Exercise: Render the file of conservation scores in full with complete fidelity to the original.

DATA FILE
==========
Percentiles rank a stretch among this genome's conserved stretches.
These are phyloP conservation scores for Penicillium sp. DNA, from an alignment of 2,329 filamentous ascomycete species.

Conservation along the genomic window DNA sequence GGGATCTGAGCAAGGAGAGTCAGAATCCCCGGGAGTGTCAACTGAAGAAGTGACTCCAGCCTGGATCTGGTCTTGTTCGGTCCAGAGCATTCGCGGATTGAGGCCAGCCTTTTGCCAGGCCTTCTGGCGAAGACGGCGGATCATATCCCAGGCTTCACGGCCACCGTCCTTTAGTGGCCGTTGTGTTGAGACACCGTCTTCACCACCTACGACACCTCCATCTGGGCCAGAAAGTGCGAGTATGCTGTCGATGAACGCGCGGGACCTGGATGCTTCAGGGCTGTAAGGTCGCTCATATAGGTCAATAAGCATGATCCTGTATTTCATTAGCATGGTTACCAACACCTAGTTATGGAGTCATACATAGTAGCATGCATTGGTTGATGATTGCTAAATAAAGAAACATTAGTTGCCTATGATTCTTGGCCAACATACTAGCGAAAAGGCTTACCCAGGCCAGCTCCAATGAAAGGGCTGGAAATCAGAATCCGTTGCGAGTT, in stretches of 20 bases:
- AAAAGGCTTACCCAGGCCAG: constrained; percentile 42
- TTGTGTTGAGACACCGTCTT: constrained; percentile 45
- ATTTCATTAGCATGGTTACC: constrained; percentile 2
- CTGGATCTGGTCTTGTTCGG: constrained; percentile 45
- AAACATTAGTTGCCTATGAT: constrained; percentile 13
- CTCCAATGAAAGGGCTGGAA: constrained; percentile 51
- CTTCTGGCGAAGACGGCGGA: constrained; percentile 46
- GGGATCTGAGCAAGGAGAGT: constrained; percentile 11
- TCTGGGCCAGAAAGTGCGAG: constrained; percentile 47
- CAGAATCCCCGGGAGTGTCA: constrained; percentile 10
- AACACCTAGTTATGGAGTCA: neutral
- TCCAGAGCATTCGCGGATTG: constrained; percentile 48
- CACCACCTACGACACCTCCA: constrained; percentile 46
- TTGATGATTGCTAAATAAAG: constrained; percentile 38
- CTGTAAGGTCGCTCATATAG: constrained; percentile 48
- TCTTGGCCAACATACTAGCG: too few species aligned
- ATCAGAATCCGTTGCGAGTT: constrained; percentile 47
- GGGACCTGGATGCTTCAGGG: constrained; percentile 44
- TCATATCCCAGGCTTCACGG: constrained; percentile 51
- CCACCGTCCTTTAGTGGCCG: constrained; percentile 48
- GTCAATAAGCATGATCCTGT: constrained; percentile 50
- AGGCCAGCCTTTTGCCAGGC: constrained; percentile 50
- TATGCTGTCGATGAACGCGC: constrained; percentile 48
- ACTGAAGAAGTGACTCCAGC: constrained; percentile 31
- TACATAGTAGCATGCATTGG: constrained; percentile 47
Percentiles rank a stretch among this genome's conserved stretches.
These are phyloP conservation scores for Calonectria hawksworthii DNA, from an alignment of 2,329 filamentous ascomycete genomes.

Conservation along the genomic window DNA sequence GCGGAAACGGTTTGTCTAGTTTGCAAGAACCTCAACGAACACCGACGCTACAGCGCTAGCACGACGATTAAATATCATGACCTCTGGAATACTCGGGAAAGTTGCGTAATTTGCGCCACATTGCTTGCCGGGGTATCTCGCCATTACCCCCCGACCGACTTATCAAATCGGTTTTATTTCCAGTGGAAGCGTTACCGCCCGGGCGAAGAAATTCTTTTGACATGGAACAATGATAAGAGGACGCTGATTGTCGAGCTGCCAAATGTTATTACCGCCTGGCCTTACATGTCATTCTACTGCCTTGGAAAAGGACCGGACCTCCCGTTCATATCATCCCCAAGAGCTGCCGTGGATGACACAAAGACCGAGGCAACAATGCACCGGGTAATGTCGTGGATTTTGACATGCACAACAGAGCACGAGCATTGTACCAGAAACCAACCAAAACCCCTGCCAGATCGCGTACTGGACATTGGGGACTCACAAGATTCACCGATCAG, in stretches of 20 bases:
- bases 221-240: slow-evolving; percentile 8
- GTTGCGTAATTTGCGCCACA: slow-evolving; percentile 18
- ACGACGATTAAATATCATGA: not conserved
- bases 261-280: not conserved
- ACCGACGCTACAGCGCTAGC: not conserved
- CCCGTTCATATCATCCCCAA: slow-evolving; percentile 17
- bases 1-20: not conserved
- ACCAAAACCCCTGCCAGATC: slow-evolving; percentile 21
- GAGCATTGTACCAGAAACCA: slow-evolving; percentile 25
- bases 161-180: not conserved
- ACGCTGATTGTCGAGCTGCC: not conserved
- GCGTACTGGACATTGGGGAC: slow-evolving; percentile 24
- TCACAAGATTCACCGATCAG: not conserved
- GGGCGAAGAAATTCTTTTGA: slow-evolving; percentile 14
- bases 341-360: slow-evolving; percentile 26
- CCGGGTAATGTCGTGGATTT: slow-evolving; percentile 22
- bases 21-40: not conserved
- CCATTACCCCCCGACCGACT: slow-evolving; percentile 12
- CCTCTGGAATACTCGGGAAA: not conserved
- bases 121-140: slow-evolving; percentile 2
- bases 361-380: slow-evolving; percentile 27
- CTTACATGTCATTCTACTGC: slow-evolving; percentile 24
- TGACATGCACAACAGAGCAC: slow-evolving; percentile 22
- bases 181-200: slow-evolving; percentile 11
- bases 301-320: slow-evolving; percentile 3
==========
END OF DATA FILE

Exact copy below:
Percentiles rank a stretch among this genome's conserved stretches.
These are phyloP conservation scores for Penicillium sp. DNA, from an alignment of 2,329 filamentous ascomycete species.

Conservation along the genomic window DNA sequence GGGATCTGAGCAAGGAGAGTCAGAATCCCCGGGAGTGTCAACTGAAGAAGTGACTCCAGCCTGGATCTGGTCTTGTTCGGTCCAGAGCATTCGCGGATTGAGGCCAGCCTTTTGCCAGGCCTTCTGGCGAAGACGGCGGATCATATCCCAGGCTTCACGGCCACCGTCCTTTAGTGGCCGTTGTGTTGAGACACCGTCTTCACCACCTACGACACCTCCATCTGGGCCAGAAAGTGCGAGTATGCTGTCGATGAACGCGCGGGACCTGGATGCTTCAGGGCTGTAAGGTCGCTCATATAGGTCAATAAGCATGATCCTGTATTTCATTAGCATGGTTACCAACACCTAGTTATGGAGTCATACATAGTAGCATGCATTGGTTGATGATTGCTAAATAAAGAAACATTAGTTGCCTATGATTCTTGGCCAACATACTAGCGAAAAGGCTTACCCAGGCCAGCTCCAATGAAAGGGCTGGAAATCAGAATCCGTTGCGAGTT, in stretches of 20 bases:
- AAAAGGCTTACCCAGGCCAG: constrained; percentile 42
- TTGTGTTGAGACACCGTCTT: constrained; percentile 45
- ATTTCATTAGCATGGTTACC: constrained; percentile 2
- CTGGATCTGGTCTTGTTCGG: constrained; percentile 45
- AAACATTAGTTGCCTATGAT: constrained; percentile 13
- CTCCAATGAAAGGGCTGGAA: constrained; percentile 51
- CTTCTGGCGAAGACGGCGGA: constrained; percentile 46
- GGGATCTGAGCAAGGAGAGT: constrained; percentile 11
- TCTGGGCCAGAAAGTGCGAG: constrained; percentile 47
- CAGAATCCCCGGGAGTGTCA: constrained; percentile 10
- AACACCTAGTTATGGAGTCA: neutral
- TCCAGAGCATTCGCGGATTG: constrained; percentile 48
- CACCACCTACGACACCTCCA: constrained; percentile 46
- TTGATGATTGCTAAATAAAG: constrained; percentile 38
- CTGTAAGGTCGCTCATATAG: constrained; percentile 48
- TCTTGGCCAACATACTAGCG: too few species aligned
- ATCAGAATCCGTTGCGAGTT: constrained; percentile 47
- GGGACCTGGATGCTTCAGGG: constrained; percentile 44
- TCATATCCCAGGCTTCACGG: constrained; percentile 51
- CCACCGTCCTTTAGTGGCCG: constrained; percentile 48
- GTCAATAAGCATGATCCTGT: constrained; percentile 50
- AGGCCAGCCTTTTGCCAGGC: constrained; percentile 50
- TATGCTGTCGATGAACGCGC: constrained; percentile 48
- ACTGAAGAAGTGACTCCAGC: constrained; percentile 31
- TACATAGTAGCATGCATTGG: constrained; percentile 47
Percentiles rank a stretch among this genome's conserved stretches.
These are phyloP conservation scores for Calonectria hawksworthii DNA, from an alignment of 2,329 filamentous ascomycete genomes.

Conservation along the genomic window DNA sequence GCGGAAACGGTTTGTCTAGTTTGCAAGAACCTCAACGAACACCGACGCTACAGCGCTAGCACGACGATTAAATATCATGACCTCTGGAATACTCGGGAAAGTTGCGTAATTTGCGCCACATTGCTTGCCGGGGTATCTCGCCATTACCCCCCGACCGACTTATCAAATCGGTTTTATTTCCAGTGGAAGCGTTACCGCCCGGGCGAAGAAATTCTTTTGACATGGAACAATGATAAGAGGACGCTGATTGTCGAGCTGCCAAATGTTATTACCGCCTGGCCTTACATGTCATTCTACTGCCTTGGAAAAGGACCGGACCTCCCGTTCATATCATCCCCAAGAGCTGCCGTGGATGACACAAAGACCGAGGCAACAATGCACCGGGTAATGTCGTGGATTTTGACATGCACAACAGAGCACGAGCATTGTACCAGAAACCAACCAAAACCCCTGCCAGATCGCGTACTGGACATTGGGGACTCACAAGATTCACCGATCAG, in stretches of 20 bases:
- bases 221-240: slow-evolving; percentile 8
- GTTGCGTAATTTGCGCCACA: slow-evolving; percentile 18
- ACGACGATTAAATATCATGA: not conserved
- bases 261-280: not conserved
- ACCGACGCTACAGCGCTAGC: not conserved
- CCCGTTCATATCATCCCCAA: slow-evolving; percentile 17
- bases 1-20: not conserved
- ACCAAAACCCCTGCCAGATC: slow-evolving; percentile 21
- GAGCATTGTACCAGAAACCA: slow-evolving; percentile 25
- bases 161-180: not conserved
- ACGCTGATTGTCGAGCTGCC: not conserved
- GCGTACTGGACATTGGGGAC: slow-evolving; percentile 24
- TCACAAGATTCACCGATCAG: not conserved
- GGGCGAAGAAATTCTTTTGA: slow-evolving; percentile 14
- bases 341-360: slow-evolving; percentile 26
- CCGGGTAATGTCGTGGATTT: slow-evolving; percentile 22
- bases 21-40: not conserved
- CCATTACCCCCCGACCGACT: slow-evolving; percentile 12
- CCTCTGGAATACTCGGGAAA: not conserved
- bases 121-140: slow-evolving; percentile 2
- bases 361-380: slow-evolving; percentile 27
- CTTACATGTCATTCTACTGC: slow-evolving; percentile 24
- TGACATGCACAACAGAGCAC: slow-evolving; percentile 22
- bases 181-200: slow-evolving; percentile 11
- bases 301-320: slow-evolving; percentile 3